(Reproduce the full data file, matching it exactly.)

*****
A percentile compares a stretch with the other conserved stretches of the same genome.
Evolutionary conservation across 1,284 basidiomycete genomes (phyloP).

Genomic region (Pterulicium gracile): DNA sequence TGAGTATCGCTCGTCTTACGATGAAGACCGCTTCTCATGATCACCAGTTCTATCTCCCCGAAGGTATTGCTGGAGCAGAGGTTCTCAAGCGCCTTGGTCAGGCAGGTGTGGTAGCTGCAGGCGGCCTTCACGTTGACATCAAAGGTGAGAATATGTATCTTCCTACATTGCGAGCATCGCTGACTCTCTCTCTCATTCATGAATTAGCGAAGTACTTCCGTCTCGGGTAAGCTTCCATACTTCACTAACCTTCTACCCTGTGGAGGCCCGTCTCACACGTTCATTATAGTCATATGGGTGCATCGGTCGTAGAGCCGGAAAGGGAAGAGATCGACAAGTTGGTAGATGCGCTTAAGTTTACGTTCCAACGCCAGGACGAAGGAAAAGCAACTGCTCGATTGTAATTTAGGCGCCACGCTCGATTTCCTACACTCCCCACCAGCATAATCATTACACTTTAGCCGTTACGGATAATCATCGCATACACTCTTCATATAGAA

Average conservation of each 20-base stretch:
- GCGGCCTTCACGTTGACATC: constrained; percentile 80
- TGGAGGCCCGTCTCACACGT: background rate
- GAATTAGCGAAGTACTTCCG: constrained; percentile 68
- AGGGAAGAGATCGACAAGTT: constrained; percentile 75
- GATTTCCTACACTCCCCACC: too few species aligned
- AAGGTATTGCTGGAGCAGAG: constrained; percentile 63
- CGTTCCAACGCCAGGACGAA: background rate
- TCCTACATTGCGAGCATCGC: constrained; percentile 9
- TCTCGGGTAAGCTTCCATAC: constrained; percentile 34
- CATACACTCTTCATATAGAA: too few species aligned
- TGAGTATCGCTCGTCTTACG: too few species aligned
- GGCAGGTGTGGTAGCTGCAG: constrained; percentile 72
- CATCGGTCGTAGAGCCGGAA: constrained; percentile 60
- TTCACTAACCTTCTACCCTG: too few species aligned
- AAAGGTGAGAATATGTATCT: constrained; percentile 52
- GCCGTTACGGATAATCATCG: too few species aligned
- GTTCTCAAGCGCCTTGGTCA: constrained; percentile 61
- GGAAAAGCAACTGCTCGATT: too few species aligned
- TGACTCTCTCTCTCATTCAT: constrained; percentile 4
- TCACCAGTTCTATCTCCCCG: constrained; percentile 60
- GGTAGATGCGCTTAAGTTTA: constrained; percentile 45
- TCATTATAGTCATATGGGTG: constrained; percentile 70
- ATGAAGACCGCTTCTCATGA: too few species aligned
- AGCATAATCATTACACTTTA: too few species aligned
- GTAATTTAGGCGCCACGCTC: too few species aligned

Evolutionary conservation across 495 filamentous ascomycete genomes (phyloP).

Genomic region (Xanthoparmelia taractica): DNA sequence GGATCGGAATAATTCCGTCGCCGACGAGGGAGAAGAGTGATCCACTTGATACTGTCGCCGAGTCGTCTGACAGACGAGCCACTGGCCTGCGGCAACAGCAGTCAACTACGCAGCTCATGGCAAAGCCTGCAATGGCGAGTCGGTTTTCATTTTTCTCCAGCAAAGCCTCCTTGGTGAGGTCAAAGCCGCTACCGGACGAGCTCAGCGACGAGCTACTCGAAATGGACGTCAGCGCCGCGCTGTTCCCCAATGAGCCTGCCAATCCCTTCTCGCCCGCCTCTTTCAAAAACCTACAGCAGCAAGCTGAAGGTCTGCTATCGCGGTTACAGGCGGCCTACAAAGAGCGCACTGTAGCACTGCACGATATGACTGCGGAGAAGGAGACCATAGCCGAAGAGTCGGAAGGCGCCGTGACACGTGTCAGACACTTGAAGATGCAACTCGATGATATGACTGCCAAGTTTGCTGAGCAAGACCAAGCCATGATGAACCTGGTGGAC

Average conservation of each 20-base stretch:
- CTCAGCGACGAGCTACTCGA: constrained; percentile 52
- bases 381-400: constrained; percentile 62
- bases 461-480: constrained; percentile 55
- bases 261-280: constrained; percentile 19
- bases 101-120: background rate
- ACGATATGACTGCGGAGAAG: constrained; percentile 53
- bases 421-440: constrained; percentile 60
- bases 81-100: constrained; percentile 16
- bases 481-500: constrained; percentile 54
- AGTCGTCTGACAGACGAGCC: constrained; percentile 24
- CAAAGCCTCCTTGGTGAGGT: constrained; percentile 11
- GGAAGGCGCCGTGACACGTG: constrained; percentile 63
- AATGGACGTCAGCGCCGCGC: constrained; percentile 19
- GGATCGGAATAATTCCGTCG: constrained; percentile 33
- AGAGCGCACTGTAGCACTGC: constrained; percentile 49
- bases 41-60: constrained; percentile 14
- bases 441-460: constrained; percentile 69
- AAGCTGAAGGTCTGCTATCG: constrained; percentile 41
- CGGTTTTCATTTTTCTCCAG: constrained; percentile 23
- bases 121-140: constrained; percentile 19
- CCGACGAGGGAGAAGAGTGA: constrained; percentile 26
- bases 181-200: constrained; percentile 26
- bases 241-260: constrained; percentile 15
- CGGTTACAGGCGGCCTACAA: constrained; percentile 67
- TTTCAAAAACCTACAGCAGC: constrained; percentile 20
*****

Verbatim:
A percentile compares a stretch with the other conserved stretches of the same genome.
Evolutionary conservation across 1,284 basidiomycete genomes (phyloP).

Genomic region (Pterulicium gracile): DNA sequence TGAGTATCGCTCGTCTTACGATGAAGACCGCTTCTCATGATCACCAGTTCTATCTCCCCGAAGGTATTGCTGGAGCAGAGGTTCTCAAGCGCCTTGGTCAGGCAGGTGTGGTAGCTGCAGGCGGCCTTCACGTTGACATCAAAGGTGAGAATATGTATCTTCCTACATTGCGAGCATCGCTGACTCTCTCTCTCATTCATGAATTAGCGAAGTACTTCCGTCTCGGGTAAGCTTCCATACTTCACTAACCTTCTACCCTGTGGAGGCCCGTCTCACACGTTCATTATAGTCATATGGGTGCATCGGTCGTAGAGCCGGAAAGGGAAGAGATCGACAAGTTGGTAGATGCGCTTAAGTTTACGTTCCAACGCCAGGACGAAGGAAAAGCAACTGCTCGATTGTAATTTAGGCGCCACGCTCGATTTCCTACACTCCCCACCAGCATAATCATTACACTTTAGCCGTTACGGATAATCATCGCATACACTCTTCATATAGAA

Average conservation of each 20-base stretch:
- GCGGCCTTCACGTTGACATC: constrained; percentile 80
- TGGAGGCCCGTCTCACACGT: background rate
- GAATTAGCGAAGTACTTCCG: constrained; percentile 68
- AGGGAAGAGATCGACAAGTT: constrained; percentile 75
- GATTTCCTACACTCCCCACC: too few species aligned
- AAGGTATTGCTGGAGCAGAG: constrained; percentile 63
- CGTTCCAACGCCAGGACGAA: background rate
- TCCTACATTGCGAGCATCGC: constrained; percentile 9
- TCTCGGGTAAGCTTCCATAC: constrained; percentile 34
- CATACACTCTTCATATAGAA: too few species aligned
- TGAGTATCGCTCGTCTTACG: too few species aligned
- GGCAGGTGTGGTAGCTGCAG: constrained; percentile 72
- CATCGGTCGTAGAGCCGGAA: constrained; percentile 60
- TTCACTAACCTTCTACCCTG: too few species aligned
- AAAGGTGAGAATATGTATCT: constrained; percentile 52
- GCCGTTACGGATAATCATCG: too few species aligned
- GTTCTCAAGCGCCTTGGTCA: constrained; percentile 61
- GGAAAAGCAACTGCTCGATT: too few species aligned
- TGACTCTCTCTCTCATTCAT: constrained; percentile 4
- TCACCAGTTCTATCTCCCCG: constrained; percentile 60
- GGTAGATGCGCTTAAGTTTA: constrained; percentile 45
- TCATTATAGTCATATGGGTG: constrained; percentile 70
- ATGAAGACCGCTTCTCATGA: too few species aligned
- AGCATAATCATTACACTTTA: too few species aligned
- GTAATTTAGGCGCCACGCTC: too few species aligned

Evolutionary conservation across 495 filamentous ascomycete genomes (phyloP).

Genomic region (Xanthoparmelia taractica): DNA sequence GGATCGGAATAATTCCGTCGCCGACGAGGGAGAAGAGTGATCCACTTGATACTGTCGCCGAGTCGTCTGACAGACGAGCCACTGGCCTGCGGCAACAGCAGTCAACTACGCAGCTCATGGCAAAGCCTGCAATGGCGAGTCGGTTTTCATTTTTCTCCAGCAAAGCCTCCTTGGTGAGGTCAAAGCCGCTACCGGACGAGCTCAGCGACGAGCTACTCGAAATGGACGTCAGCGCCGCGCTGTTCCCCAATGAGCCTGCCAATCCCTTCTCGCCCGCCTCTTTCAAAAACCTACAGCAGCAAGCTGAAGGTCTGCTATCGCGGTTACAGGCGGCCTACAAAGAGCGCACTGTAGCACTGCACGATATGACTGCGGAGAAGGAGACCATAGCCGAAGAGTCGGAAGGCGCCGTGACACGTGTCAGACACTTGAAGATGCAACTCGATGATATGACTGCCAAGTTTGCTGAGCAAGACCAAGCCATGATGAACCTGGTGGAC

Average conservation of each 20-base stretch:
- CTCAGCGACGAGCTACTCGA: constrained; percentile 52
- bases 381-400: constrained; percentile 62
- bases 461-480: constrained; percentile 55
- bases 261-280: constrained; percentile 19
- bases 101-120: background rate
- ACGATATGACTGCGGAGAAG: constrained; percentile 53
- bases 421-440: constrained; percentile 60
- bases 81-100: constrained; percentile 16
- bases 481-500: constrained; percentile 54
- AGTCGTCTGACAGACGAGCC: constrained; percentile 24
- CAAAGCCTCCTTGGTGAGGT: constrained; percentile 11
- GGAAGGCGCCGTGACACGTG: constrained; percentile 63
- AATGGACGTCAGCGCCGCGC: constrained; percentile 19
- GGATCGGAATAATTCCGTCG: constrained; percentile 33
- AGAGCGCACTGTAGCACTGC: constrained; percentile 49
- bases 41-60: constrained; percentile 14
- bases 441-460: constrained; percentile 69
- AAGCTGAAGGTCTGCTATCG: constrained; percentile 41
- CGGTTTTCATTTTTCTCCAG: constrained; percentile 23
- bases 121-140: constrained; percentile 19
- CCGACGAGGGAGAAGAGTGA: constrained; percentile 26
- bases 181-200: constrained; percentile 26
- bases 241-260: constrained; percentile 15
- CGGTTACAGGCGGCCTACAA: constrained; percentile 67
- TTTCAAAAACCTACAGCAGC: constrained; percentile 20